Project Aim/Objective: The aim of this study is to reduce HLOS and hospital complications such as delirium in the geriatric trauma population from 2013 to 2016 by developing and implementing a CMG.

Methods: Phase I of this project began in September 2012 with in-house clinical pharmacists completing a detailed review of patient's home and inpatient medications, using previously published tools. The recommendations to modify medications were based on the Beers Criteria, STOPP Criteria, and the Medication Appropriate Index. Following this evaluation, an advisory was generated by the pharmacist to help reduce potential medication-related complications. This was then communicated with our team. Because we did not have a dedicated geriatrician at the beginning of the project, the in-house pharmacist was the primary medication safety evaluator for this initiative. A process was put in place to alert the pharmacist of all newly admitted geriatric trauma patients ≥75 years of age. This process included the establishment and implementation of an “e-mail alert” for the in-house pharmacy team to receive new patient notifications and to ensure that each identified patient would receive a prompt and thorough evaluation. All trauma team providers were educated on this process, and the first version of the geriatric CMG was created and implemented. The second phase of the geriatric trauma CMG process added a consultation from an in-house geriatrician. In September 2013, the screening process was enhanced with the addition of the ISAR tool. All geriatric trauma patients ≥75 years of age were to be screened by trauma staff using the ISAR tool. Education was again provided to the entire trauma team, including physicians, advanced practitioners, residents, case managers, and in-patient nursing teams. Additional steps were taken to ensure screening compliance and awareness, such as a direct modification of the trauma daily progress note to include geriatric screening alerts. This established a centralized method of documenting the patient's ISAR score. Finally, laminated ISAR pocket cards were created for our trauma team providers as a resource to assist with screening appropriate patients at the bedside. Data were compiled using McKesson Horizon Performance Manager. Variables examined included geriatric consults, the decrease in specific medications (e.g., lorazepam and diphenhydramine), and hospital lengths of stay. This was completed for calendar years 2013 and 2014. Geriatric consults began in October 2013 and are still ongoing.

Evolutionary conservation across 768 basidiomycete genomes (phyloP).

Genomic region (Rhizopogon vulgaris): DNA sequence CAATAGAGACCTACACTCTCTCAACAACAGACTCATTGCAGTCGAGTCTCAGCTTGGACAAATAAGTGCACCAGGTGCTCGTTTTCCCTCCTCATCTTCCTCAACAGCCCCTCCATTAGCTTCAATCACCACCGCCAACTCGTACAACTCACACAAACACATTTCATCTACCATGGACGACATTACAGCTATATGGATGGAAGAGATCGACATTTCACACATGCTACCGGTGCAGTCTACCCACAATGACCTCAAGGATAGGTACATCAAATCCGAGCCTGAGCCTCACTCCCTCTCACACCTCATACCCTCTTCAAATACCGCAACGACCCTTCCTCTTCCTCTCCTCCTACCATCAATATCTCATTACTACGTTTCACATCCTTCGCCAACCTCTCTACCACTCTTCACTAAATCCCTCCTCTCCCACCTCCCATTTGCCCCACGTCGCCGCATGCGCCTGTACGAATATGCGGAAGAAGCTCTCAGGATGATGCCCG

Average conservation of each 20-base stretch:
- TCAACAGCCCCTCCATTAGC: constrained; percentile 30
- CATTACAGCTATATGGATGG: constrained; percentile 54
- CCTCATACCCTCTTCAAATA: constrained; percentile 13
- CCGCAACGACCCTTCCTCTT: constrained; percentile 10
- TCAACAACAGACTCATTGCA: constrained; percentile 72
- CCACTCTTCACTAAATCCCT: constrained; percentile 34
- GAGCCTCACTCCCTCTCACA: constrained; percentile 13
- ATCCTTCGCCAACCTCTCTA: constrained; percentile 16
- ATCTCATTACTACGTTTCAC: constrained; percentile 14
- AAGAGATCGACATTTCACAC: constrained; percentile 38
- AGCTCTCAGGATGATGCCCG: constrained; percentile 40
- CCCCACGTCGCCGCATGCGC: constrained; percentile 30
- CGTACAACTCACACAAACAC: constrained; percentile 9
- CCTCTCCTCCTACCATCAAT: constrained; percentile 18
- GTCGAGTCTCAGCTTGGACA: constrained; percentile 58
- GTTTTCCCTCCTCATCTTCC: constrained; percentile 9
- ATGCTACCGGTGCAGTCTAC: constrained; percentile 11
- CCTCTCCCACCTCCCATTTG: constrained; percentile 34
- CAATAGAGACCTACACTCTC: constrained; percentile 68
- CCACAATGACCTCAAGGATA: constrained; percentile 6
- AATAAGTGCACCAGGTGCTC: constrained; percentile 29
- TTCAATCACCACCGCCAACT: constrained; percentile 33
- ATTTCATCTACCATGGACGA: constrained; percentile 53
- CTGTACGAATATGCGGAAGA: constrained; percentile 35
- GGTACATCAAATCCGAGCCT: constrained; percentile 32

Results: Phase I: During a five-month period, 91 patients were evaluated, with 86% receiving a medication intervention recommendation. In total, 189 interventions were completed [Table 1]. Phase II: There was a reduction in the use of lorazepam and diphenhydramine and decreased HLOS for study patients between 2013 and 2015. Because of the program's effectiveness, the age for geriatric consults was subsequently reduced to 65 years in March 2015, with the goal of capturing more patients who may benefit from our interventions. Concurrent decreases in documented delirium, from 2.9% to 1.2%, and overall HLOS, from 9.3 days to 6.3 days, were observed [Figure 1] and [Figure 2]. Furthermore, we estimated an approximate $2.2 million in cost savings over 3 years related to the reduction in HLOS alone.